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This article is part of the supplement: 21st International Symposium on Intensive Care and Emergency Medicine

Meeting abstract

Accuracy of blood volume measurement using an integrated fiberoptic monitoring system in septic shock

G Marx1, M Cobas Meyer2, T Schuerholz2, B Vangerow2, T Simon2, KF Gratz3 and M Leuwer1

Author Affiliations

1 University Department of Anaesthesia, University of Liverpool, L69 3GA, UK

2 Department of Anaesthesia

3 Department of Nuclear Medicine, Hannover Medical School, Germany

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Critical Care 2001, 5(Suppl 1):P159-S74  doi:10.1186/cc1226


The electronic version of this article is the complete one and can be found online at: http://ccforum.com/content/5/S1/P159


Received:15 January 2001
Published:2 March 2001

©

Objectives

To compare the accuracy of an integrated fiberoptic monitoring system in measuring blood volume (BV) with standard method using chromium-51-tagged erythrocytes in septic shock.

Design

Prospective animal laboratory study.

Measurement and main results

Twenty anaesthetised, and mechanically ventilated pigs (20.9 ± 1.9 kg) were investigated over a period of 8 h. Septic shock was induced with faecal peritonitis (1 g/kg body weight autologous faeces). A central venous catheter was used for the injection of the indicator dyes. BV was measured by detecting indocyanin green by reflection densitrometry using a fiberoptic thermistor tipped catheter inserted into right carotid artery (4F PV 2024, Pulsion Medical Systems). Haemodynamic treatment scheme was aimed at maintenance of a central venous pressure of 12 mmHg. Data were analysed using Bland-Altman analyses, linear regression and correlation. Forty data pairs of simultaneous BV-measurements were yielded during haemodynamic consistency with a mean BV measured by integrated fiberoptic monitoring system of 66.6 ± 20.3 ml/kg (range: 24.5–122.6 ml/kg). Mean BV measured by chromium-51-tagged erythrocytes was 76.1 ± 17.9 ml/kg (range: 49.7–121.6 ml/kg). Linear regression equation was: BV by integrated fiberoptic monitoring system = 0.65 × BV: chromium-51-tagged erythrocytes + 17.6; r = 0.57, P < 0.01. The mean bias was 9.6 ml/kg (95% confidence interval: 3.7–15.4 ml/kg), with limits of agreement of –26.5 to 45.6 ml/kg and a precision of 16.8 ml/kg.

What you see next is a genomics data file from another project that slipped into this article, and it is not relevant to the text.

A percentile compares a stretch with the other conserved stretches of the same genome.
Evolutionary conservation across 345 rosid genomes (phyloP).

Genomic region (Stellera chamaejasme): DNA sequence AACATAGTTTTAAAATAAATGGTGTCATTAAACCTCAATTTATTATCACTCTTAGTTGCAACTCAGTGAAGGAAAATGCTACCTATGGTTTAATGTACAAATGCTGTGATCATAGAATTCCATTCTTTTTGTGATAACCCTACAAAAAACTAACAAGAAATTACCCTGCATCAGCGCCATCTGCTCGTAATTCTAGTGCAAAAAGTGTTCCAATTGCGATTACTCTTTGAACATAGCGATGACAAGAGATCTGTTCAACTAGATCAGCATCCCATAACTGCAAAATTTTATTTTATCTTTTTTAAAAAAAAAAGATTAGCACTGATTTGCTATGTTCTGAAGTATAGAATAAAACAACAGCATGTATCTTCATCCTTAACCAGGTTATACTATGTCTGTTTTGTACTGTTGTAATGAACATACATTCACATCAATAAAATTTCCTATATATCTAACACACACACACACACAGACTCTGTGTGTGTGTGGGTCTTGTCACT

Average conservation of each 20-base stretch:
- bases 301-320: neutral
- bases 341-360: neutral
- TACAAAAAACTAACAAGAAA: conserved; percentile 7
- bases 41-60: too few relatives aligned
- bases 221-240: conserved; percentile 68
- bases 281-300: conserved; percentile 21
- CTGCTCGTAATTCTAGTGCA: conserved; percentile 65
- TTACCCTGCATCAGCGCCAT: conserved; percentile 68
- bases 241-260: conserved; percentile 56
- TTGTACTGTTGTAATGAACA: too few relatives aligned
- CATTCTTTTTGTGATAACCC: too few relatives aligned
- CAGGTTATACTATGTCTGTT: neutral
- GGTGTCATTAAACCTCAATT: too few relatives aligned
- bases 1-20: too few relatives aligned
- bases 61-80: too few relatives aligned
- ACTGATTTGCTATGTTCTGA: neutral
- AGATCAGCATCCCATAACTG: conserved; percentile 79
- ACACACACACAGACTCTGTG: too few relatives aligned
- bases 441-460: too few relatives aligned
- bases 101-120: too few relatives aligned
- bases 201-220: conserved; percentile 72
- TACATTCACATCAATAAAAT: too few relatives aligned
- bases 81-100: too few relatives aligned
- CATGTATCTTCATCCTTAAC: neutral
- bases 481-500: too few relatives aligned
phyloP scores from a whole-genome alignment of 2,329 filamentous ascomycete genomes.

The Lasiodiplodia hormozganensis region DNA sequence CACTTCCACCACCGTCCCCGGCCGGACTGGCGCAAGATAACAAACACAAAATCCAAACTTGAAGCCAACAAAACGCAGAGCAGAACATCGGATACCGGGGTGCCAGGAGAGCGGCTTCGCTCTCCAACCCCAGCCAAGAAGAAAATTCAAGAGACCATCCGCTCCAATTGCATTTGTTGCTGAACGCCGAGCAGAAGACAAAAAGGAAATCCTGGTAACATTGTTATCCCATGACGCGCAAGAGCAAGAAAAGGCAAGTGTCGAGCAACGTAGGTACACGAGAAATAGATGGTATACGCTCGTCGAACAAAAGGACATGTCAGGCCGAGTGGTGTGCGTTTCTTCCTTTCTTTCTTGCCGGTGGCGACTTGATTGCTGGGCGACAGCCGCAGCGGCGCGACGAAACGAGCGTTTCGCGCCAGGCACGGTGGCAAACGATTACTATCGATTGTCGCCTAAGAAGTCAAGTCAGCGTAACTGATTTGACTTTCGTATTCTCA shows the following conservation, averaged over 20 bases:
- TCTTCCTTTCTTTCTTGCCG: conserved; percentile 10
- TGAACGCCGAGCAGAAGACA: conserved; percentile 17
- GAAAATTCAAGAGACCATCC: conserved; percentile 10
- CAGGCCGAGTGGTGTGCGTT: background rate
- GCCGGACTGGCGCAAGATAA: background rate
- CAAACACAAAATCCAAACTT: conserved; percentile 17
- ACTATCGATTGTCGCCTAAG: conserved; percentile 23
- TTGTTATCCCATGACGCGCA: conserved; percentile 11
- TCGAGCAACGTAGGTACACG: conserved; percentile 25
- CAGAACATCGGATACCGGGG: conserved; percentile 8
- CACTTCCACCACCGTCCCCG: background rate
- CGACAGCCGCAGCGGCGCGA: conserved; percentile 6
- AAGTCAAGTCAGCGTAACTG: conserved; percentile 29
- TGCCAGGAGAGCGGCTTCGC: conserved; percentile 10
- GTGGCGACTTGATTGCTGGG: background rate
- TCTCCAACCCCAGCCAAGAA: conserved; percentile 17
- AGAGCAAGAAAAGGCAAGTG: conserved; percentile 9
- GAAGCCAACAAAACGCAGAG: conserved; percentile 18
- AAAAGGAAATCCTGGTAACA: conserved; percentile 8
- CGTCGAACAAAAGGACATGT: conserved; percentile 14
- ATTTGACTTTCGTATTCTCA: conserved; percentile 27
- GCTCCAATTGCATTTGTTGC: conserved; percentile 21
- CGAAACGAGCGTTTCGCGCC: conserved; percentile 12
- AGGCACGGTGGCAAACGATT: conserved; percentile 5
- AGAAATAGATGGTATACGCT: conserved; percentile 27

Conclusion

In this model of porcine septic shock we could show a significant correlation in blood volume measurement between fiberoptic monitoring system and chromium-51-tagged erythrocytes. The relatively wide limits of agreement might be due to pronounced circulatory alterations including slow mixing compartments, prolonged equilibration and sequestration in septic shock.